Even so, it is clear that mind-sets are changing to a certain degree. For example, when the Abe administration came out with its unusual call for businesses to hike wages, a number of corporations responded positively, including Lawson and two other major convenience store chains. Will this improvement in economic psychology lead to a full-bodied recovery? The answer may well depend on the specifics of the growth strategy that the administration is now drawing up.
(Originally written in Japanese on April 5, 2013. Title photo courtesy Aflo.)
Senior research fellow at the Yomiuri Research Institute. Graduated from Waseda University, where he majored in economics in 1985, and became a Yomiuri Shimbun reporter. Focusing on economic affairs, has covered taxation, fiscal policy, financial crises, mergers and acquisitions, energy and environmental issues, and the G-8 and G-20 summits. After serving as a senior writer at the Tokyo Head Office and Chūbu Branch Office, assumed his present position. Among his works is Mega Chaina: Honrō sareru sekai, uchi naru mujun (Mega-China: Rocking the World, but with Internal Contradictions).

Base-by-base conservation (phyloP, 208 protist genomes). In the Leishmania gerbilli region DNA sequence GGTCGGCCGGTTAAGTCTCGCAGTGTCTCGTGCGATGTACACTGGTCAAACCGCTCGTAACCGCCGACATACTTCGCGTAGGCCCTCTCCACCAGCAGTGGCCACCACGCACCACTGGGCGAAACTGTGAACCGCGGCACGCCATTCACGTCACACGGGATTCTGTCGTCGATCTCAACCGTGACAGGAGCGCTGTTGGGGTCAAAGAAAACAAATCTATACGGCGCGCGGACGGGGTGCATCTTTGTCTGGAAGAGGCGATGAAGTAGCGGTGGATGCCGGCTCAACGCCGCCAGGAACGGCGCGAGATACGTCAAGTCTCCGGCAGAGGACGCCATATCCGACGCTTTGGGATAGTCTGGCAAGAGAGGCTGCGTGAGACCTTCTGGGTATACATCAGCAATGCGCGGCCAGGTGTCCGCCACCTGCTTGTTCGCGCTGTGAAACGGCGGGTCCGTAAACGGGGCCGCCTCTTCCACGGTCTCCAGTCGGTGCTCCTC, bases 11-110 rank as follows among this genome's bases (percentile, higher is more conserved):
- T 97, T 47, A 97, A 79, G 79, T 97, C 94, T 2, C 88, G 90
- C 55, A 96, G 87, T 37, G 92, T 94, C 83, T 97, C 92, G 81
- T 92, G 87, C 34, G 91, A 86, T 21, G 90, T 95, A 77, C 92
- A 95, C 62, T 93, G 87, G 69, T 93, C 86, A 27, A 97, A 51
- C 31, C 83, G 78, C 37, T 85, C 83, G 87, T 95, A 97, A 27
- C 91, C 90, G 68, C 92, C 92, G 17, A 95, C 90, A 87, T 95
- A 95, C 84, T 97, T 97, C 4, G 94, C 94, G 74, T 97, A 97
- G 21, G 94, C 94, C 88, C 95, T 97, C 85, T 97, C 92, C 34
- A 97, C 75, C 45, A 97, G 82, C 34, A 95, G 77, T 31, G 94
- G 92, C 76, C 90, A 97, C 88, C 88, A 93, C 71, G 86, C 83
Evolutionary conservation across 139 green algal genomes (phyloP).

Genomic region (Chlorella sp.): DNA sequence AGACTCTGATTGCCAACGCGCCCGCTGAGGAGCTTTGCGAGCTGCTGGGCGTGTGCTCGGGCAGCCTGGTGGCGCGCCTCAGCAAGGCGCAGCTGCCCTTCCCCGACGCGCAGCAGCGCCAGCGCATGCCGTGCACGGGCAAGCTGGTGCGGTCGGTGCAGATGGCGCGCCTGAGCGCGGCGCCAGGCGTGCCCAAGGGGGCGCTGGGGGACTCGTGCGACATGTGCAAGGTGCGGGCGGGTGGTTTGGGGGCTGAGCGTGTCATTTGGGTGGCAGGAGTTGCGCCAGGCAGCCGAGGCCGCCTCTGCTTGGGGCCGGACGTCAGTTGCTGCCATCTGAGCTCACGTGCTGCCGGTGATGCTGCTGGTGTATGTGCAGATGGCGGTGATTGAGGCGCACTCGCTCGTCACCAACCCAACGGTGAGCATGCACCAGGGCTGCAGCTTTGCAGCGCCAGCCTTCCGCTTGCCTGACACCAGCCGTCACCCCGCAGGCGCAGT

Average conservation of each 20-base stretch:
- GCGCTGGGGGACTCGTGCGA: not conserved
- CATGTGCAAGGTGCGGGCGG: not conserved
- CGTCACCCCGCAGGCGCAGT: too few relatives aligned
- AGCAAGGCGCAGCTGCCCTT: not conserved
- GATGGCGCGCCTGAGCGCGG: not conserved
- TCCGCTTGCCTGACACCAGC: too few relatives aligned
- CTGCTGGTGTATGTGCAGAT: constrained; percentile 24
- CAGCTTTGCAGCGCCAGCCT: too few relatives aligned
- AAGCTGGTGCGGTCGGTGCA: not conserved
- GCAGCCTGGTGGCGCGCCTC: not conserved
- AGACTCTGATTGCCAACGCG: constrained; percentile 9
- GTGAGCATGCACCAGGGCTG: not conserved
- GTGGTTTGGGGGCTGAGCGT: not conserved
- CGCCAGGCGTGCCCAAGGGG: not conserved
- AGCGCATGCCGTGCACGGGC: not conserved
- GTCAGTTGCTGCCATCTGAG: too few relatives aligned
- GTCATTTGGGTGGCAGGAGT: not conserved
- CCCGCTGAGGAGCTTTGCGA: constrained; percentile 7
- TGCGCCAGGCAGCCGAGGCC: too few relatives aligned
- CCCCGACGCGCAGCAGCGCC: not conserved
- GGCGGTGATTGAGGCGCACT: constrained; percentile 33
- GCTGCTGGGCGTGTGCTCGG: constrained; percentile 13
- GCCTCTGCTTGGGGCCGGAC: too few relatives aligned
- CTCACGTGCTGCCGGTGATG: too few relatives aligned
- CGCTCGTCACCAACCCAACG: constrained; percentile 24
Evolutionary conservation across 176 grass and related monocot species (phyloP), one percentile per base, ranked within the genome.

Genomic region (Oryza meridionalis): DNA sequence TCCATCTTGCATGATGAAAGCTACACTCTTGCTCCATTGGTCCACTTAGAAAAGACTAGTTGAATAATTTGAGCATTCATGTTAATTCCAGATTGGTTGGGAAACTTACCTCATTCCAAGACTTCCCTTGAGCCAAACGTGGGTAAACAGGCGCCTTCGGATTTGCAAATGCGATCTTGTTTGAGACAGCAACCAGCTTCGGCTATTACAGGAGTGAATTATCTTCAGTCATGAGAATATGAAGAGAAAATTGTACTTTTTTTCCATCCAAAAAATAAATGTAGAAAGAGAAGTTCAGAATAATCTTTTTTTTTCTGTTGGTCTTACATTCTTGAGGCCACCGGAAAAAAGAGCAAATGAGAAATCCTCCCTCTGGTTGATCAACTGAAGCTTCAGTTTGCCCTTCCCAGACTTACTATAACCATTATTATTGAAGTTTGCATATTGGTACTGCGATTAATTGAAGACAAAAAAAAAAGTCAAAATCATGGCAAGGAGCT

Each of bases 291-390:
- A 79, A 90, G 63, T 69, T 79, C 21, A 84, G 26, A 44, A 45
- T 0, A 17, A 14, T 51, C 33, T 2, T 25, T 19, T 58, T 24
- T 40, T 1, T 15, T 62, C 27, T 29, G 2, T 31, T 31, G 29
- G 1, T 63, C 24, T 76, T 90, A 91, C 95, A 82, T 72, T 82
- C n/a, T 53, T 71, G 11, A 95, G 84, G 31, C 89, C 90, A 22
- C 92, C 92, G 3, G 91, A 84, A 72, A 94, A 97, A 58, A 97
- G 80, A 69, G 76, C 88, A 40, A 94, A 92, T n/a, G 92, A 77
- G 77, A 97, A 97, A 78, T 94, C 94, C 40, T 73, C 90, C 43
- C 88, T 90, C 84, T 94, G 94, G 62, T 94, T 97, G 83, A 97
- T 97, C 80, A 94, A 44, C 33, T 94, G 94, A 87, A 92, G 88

- Other articles in this report
- Behind South Korea’s Emotional Response to AbenomicsThe South Korean media has published numerous criticisms of Japan’s economic policies under the Abe administration. Economist Fukagawa Yukiko suggests the emotional response is grounded in misperceptions.
- What the TPP Process Means to JapanThe Japanese government's decision to take part in talks over a Trans-Pacific Partnership has reignited internal debate over the potential pluses and minuses of a US-led free trade agreement. Economist Yoshizaki Tatsuhiko argues that the discussion will remain fruitless until both sides shift their focus from such hypothetical losses and gains to the fundamental importance of promoting free trade and participating in the rule-making process.